Saturday, February 24, 2007

Confessions of A Closet Blogger (Part 1)

I've been blogging for nearly two years now. Anybody with access to the web has access to my blog sites. But there's a sense in which I'm a closet blogger. From The Pew is essentially about theology, but I haven't told many of my friends about it. My pastor doesn't know, nor does more than three people in my church of about 500. My wife is a regular reader, and my two best friends at church occasionally drop in, and a few former members. My dad is aware, but isn't a regular. Outside of that, several I know also look at my baseball blog.

I think the reason is that the basic premise of my blog is that I'm questioning the status quo of religion - and the circles of which I'm most familiar are my own. For some reason there's a fear I have of making waves, but also there's an excitement about it. I've struggled with letting my pastor know, for example, because quite frankly much of what I write might be at odds with my own church's beliefs. My theology has developed in part apart from my church's formal means. But then my pastor knows I'm not a yes man because I've had many, many discussions with him about doctrines and church policies that I've either questioned or rejected. He has yet to start formal discipline against me because he is generally a graceful man who sees my wranglings with things that aren't really essentials to the faith. My wife and my two friends are people who have no problem with me questioning long-held beliefs; they are that way too.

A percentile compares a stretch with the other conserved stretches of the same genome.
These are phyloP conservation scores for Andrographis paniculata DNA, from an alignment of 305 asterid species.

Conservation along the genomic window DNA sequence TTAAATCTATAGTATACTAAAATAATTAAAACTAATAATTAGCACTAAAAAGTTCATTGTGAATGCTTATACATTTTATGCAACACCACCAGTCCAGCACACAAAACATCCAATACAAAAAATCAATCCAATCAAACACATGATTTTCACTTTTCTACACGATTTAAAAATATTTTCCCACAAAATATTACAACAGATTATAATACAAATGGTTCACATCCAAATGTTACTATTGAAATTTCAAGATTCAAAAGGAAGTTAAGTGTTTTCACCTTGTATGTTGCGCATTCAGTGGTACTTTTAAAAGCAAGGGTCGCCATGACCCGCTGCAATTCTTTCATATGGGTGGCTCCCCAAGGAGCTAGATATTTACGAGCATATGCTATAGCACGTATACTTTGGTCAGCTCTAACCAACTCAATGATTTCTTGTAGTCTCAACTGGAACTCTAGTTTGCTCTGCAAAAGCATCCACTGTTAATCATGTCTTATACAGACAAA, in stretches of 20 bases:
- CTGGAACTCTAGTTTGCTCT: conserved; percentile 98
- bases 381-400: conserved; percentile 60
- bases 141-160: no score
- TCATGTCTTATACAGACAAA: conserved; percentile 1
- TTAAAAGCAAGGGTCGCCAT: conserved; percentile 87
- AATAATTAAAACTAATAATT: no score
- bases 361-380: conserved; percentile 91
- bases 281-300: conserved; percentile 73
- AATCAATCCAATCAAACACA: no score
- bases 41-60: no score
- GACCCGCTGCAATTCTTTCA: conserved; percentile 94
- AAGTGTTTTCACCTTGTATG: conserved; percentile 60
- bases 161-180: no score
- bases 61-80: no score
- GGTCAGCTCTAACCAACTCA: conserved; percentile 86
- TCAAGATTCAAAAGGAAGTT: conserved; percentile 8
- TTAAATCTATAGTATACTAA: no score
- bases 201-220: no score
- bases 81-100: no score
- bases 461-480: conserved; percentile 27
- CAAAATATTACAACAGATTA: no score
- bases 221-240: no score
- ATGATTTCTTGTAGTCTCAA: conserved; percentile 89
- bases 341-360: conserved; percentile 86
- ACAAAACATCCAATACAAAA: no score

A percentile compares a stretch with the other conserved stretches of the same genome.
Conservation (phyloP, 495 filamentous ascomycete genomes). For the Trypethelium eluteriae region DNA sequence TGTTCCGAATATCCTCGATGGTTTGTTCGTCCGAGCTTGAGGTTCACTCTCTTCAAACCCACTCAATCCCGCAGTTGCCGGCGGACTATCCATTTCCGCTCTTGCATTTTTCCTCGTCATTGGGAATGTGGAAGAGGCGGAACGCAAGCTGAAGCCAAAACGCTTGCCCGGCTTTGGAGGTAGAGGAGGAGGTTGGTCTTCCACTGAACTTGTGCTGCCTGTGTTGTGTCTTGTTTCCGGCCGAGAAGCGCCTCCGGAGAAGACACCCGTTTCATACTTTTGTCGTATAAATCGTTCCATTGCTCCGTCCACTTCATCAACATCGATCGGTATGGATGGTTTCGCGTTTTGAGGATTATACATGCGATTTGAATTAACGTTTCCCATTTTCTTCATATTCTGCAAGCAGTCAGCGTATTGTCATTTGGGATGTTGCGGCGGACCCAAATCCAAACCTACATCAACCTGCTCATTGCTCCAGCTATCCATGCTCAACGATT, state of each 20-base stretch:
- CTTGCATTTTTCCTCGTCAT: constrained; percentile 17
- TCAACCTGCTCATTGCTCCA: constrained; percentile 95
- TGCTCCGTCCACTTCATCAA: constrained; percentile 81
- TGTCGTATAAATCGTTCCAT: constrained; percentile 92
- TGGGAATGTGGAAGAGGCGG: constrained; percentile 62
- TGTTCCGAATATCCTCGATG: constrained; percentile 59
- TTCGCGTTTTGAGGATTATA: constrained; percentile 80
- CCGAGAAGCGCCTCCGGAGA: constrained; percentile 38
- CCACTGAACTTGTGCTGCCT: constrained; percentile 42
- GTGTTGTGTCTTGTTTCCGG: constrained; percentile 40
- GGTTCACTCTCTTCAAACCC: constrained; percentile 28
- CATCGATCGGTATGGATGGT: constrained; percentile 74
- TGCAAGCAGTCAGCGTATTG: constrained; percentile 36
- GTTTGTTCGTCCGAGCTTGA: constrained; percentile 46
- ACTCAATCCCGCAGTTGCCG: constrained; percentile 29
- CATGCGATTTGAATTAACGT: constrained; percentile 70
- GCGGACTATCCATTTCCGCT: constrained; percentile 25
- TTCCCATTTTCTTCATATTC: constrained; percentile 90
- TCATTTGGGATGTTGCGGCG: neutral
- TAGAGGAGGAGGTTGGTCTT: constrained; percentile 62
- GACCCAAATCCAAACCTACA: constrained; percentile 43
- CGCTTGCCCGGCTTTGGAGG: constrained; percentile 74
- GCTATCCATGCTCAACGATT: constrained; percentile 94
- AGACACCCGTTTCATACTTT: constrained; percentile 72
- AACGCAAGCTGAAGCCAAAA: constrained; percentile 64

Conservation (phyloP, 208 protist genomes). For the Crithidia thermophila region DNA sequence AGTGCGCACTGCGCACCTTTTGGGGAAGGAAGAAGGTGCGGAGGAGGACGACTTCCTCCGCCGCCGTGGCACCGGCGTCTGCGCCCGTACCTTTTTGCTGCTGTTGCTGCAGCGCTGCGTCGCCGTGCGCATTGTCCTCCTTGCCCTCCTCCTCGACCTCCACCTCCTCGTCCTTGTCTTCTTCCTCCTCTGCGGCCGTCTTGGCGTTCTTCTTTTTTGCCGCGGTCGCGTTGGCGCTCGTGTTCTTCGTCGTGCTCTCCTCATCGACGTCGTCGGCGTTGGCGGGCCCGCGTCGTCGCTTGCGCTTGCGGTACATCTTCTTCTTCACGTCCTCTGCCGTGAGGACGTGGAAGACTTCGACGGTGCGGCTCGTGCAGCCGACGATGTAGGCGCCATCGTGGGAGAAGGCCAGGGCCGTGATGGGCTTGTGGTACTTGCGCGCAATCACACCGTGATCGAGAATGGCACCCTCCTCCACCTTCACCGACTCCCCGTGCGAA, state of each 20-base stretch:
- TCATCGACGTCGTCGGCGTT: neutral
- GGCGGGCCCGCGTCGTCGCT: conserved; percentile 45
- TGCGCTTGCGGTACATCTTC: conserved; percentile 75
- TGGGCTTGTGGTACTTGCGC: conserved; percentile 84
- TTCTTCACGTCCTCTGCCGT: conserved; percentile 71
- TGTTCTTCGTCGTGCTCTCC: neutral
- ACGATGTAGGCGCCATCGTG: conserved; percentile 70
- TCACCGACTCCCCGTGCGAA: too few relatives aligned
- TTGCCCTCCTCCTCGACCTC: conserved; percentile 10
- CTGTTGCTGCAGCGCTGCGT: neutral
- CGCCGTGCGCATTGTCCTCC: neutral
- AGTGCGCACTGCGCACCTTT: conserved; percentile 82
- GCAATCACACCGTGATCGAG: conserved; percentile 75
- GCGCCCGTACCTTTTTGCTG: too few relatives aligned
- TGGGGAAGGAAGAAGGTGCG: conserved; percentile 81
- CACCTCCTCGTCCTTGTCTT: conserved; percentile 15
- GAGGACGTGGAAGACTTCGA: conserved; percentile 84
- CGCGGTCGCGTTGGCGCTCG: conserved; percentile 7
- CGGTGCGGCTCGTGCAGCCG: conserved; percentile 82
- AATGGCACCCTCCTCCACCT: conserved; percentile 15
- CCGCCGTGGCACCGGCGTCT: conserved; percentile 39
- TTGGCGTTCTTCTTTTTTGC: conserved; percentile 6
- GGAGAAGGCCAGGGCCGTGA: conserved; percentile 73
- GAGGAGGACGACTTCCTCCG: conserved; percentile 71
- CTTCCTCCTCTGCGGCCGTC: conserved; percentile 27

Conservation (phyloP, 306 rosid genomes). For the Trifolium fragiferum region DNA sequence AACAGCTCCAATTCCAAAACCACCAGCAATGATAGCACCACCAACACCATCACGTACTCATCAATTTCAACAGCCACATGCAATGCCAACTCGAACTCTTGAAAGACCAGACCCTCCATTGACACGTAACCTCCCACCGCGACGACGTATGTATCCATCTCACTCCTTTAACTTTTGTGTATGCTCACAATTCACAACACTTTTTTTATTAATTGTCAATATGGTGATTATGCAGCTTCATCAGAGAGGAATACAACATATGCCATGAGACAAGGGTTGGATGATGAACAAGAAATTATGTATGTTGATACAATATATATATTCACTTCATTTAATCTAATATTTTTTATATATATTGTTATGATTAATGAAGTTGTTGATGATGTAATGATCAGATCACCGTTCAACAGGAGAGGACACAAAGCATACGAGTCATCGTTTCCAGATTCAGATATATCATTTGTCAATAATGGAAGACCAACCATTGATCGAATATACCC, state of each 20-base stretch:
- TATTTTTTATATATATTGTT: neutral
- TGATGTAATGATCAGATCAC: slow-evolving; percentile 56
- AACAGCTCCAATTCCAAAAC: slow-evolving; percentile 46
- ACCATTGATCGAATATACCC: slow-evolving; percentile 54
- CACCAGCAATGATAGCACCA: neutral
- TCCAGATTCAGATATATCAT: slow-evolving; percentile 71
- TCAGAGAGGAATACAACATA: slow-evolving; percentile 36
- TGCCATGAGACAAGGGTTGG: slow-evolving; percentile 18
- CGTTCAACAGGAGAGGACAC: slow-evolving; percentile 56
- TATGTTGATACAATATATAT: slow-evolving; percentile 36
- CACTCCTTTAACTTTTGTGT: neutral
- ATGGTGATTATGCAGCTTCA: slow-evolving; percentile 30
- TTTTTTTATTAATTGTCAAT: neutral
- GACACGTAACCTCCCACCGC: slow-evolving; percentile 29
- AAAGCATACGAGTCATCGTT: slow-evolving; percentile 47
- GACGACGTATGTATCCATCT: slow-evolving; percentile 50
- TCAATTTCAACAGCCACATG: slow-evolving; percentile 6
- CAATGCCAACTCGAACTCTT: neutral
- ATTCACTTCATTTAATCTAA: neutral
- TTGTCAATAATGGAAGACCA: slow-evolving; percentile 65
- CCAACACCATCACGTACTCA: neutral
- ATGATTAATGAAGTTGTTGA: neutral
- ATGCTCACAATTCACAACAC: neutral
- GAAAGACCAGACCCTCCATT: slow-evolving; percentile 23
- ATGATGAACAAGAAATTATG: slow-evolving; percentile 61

I know there are the doctrinal purists and authoritarians and behavioral overlords who would have a coronary at knowing somebody like me was blogging about the things that I do. I would be interpreted as a heretic and as somebody who was divisive and schismatic. So much for them. I'm torn between letting somebody know in a casual conversation about my blog, or keeping it my business only. Should I be afraid, or no?


  1. For goodness sake, blog away.

    You might get kicked out of the church. I might get kicked out of the church. Some things I am about to say on my blog are going to be very contreversial but if I don't say them I am quenching what spiritual gifting I have.

    If it gets me ejected I'll survive.

    So will you.

    And, if the truth were known, many many people have the kinds of doubts and questions which need to be asked that you ask so well.

    So, rave on.

    I will. I need the company.

  2. I blog because it is cheaper than therapy. :) I have a need to write.........always have. Prior to blogs I sponsored a mailing list. I had a BBS. I wrote for the local newspaper (s)

    Writing in general, blogging in particular, allows me to work out the issues of life. I write honestly and at times I am sure I write like a nut case. As they say in Boston, It's just Manny being Manny, my blog is Bruce being Bruce. 600-1000 people a day read my blog and I don't have a clue why.

    I go through times of panic when I read back over what I have written. I think to myself "if a pulpit committee ever read my blog they would run from me as fast as they could/" Other times I get depressed and think, Why blog? I don't have anything of value to write." I get the urge to just cancel my blog account and go back to my cave where I belong..

    Steve. follow Gene's good advice. Write openly and honestly. We need a lot more interaction and honesty in the Church.If the the Church can't handle contrarians that love Jesus,,,,,,the Church suffers as a result. We NEED challenge and correction. I think of some of the BS I fed people from the one uttered a word. Fear? Respect? I don't know.